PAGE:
The Response operations are winding down. Some red crossers are out-processing Thurs. I’m more than likely here until the 1st, as we are doing “outreach”, far away from Memphis, where we are finding pockets of flood survivors. These clients are the poorest of the poor. Most lived in horrible low budget motel apts, that meets our “major & destroyed” categories. They were rescued by boat through the fire dept & moved to other horrible motels. Primarily Caucasian, there poor people are those cast-a-ways of our society, with a myriad of special needs: serious & persistent major mental illness, persons with mental retardation, neurological/cognitive issues, seizure disorders, & physical disAbilities, addictions (crack & meth are the substances of preference), many, many, serious chronic medical problems, & a host of legal issues w/ Probation/Parole, etc. Lost glasses, medications, nebulizers, glucometers, wheelchairs, walkers, & even a prosthetic leg, all lost in the contaminated flood waters. I have been busy scrambling to replace these items. Most of those we are serving this week are TN Medicaid, Medicare, & benefit program recipients, but lost their cell phones in the flood, so we are coordinating Information & Referral, & developing wrap-a-round support systems. Most have been extremely appreciative, and although they might be a bit worrisome because of their issues, we have not felt much caution for our safety, because we are viewed as being their ticket to Recovery, & not a threat. Many are illiterate, & can’t understand the massive amts of paperwork they are being asked to manage. This work, although exhausting, energizes me, & my social work skills are flowing. I love this work & the people we are serving. I cringe when I hear other providers reference these folks with disgust.  Many very young moms with gaggles of babies. Everyone seems to smoke non-stop, made worse by their high stress & anxiety levels. Oral hygiene or the lack there of, is prominent, w/ many children & adults missing teeth due to decay. Our morning started off with roadblocks due to a chemical spill of sulfur dioxide which developed a chemical cloud. Finally after 3 detours, we made it to Dyer Co. Our teams in Millington were called back to HQs due to the spill. Keep in touch. I’m spending my day off tomorrow with my brother David Lichtermann & Lynne. Their gracious offer is wonderful; I can wash my clothes, sleep in, mail stuff too heavy to carry home; etc. I am over joyed. ~susan~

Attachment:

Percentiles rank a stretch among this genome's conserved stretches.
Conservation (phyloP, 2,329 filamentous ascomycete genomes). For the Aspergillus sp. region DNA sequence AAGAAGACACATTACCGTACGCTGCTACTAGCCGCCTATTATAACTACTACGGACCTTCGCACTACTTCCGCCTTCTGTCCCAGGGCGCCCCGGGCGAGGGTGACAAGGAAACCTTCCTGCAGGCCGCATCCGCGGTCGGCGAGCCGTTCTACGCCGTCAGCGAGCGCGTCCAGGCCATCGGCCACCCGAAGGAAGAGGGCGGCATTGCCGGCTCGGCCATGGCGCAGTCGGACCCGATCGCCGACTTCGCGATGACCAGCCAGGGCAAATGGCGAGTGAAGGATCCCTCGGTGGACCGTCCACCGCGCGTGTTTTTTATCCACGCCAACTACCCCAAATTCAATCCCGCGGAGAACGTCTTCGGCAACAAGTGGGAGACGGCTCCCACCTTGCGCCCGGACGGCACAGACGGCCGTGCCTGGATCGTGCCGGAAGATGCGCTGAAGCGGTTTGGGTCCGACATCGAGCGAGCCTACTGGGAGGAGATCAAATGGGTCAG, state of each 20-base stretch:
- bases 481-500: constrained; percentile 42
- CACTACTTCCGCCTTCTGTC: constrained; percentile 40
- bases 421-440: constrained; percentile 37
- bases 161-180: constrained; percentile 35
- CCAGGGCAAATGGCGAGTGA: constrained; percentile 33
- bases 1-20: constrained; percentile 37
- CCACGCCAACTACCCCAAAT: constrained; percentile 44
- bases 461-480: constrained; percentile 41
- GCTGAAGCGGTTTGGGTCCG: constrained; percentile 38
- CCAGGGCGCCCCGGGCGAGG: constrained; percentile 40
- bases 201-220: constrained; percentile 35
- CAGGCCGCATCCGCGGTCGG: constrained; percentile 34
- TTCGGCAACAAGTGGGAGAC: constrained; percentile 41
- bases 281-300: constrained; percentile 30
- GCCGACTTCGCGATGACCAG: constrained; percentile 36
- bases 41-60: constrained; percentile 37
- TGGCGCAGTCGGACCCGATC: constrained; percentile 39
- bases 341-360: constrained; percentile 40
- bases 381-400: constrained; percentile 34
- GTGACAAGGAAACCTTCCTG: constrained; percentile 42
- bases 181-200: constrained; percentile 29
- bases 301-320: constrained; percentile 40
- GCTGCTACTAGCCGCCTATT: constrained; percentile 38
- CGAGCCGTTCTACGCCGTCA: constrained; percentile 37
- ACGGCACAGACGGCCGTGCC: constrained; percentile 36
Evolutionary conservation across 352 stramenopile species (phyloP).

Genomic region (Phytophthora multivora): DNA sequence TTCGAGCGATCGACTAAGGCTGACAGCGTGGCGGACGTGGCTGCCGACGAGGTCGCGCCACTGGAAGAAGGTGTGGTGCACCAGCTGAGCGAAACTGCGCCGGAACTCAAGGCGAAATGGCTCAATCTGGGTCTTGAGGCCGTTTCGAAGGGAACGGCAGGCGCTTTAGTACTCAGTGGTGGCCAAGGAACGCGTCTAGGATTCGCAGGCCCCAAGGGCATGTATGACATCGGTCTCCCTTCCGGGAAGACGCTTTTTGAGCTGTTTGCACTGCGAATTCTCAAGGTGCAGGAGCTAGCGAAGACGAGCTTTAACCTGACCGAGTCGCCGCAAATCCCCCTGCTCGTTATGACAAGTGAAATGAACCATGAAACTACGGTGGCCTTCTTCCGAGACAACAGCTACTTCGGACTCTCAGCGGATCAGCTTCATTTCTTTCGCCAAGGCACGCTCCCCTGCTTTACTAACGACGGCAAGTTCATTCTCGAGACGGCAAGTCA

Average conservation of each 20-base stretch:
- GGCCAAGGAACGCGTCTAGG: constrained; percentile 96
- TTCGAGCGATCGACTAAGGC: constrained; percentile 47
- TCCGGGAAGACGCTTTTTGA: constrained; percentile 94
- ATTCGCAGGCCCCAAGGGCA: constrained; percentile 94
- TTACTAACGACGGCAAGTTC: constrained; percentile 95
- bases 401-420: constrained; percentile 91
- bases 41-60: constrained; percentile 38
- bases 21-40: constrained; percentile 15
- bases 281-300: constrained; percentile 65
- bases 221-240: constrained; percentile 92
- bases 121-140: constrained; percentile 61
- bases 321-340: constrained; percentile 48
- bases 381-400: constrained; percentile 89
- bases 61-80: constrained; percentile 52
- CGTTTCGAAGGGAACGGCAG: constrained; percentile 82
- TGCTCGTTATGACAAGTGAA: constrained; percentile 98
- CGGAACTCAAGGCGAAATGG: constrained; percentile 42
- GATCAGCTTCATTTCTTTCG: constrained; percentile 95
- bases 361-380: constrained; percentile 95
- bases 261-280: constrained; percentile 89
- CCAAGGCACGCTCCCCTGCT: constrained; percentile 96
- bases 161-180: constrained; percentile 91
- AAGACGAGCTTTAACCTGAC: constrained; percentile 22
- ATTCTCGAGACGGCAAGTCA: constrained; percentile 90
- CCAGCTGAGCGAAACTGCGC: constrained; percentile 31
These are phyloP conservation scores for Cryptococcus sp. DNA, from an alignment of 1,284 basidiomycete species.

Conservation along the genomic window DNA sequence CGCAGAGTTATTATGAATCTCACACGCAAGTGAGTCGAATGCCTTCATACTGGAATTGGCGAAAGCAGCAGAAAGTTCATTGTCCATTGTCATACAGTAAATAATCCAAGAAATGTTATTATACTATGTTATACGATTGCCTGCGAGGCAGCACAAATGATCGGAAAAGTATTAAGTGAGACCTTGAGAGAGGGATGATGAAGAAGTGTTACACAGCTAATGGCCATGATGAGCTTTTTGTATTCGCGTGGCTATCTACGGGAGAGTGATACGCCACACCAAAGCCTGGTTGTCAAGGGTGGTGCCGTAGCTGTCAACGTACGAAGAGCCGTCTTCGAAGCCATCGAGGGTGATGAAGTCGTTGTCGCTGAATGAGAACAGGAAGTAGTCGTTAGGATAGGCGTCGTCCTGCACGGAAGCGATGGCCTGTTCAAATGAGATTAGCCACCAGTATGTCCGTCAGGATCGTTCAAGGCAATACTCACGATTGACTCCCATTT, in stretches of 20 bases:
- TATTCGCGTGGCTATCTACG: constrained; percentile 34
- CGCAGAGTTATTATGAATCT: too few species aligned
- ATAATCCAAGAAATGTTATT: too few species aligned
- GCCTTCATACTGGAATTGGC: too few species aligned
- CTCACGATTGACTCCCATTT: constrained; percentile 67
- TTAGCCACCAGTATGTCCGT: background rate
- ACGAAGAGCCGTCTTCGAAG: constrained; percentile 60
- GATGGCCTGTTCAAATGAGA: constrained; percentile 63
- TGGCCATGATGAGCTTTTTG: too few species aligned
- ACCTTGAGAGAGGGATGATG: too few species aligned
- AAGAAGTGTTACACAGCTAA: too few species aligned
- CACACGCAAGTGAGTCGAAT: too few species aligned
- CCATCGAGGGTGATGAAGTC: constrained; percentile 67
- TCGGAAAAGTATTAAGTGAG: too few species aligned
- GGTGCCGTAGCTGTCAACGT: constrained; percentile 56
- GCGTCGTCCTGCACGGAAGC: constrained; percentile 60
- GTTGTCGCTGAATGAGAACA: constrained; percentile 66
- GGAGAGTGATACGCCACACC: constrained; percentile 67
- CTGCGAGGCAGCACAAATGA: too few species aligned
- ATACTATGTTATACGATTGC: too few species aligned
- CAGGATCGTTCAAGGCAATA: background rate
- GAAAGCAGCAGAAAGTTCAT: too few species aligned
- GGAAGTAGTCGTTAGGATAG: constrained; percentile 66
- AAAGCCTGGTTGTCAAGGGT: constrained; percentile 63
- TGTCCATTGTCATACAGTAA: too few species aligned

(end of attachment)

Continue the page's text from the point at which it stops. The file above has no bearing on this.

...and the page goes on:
Posted in Uncategorized | Leave a comment

Red Cross Journal Notes #3: Ms 4/24/10 Tornadoes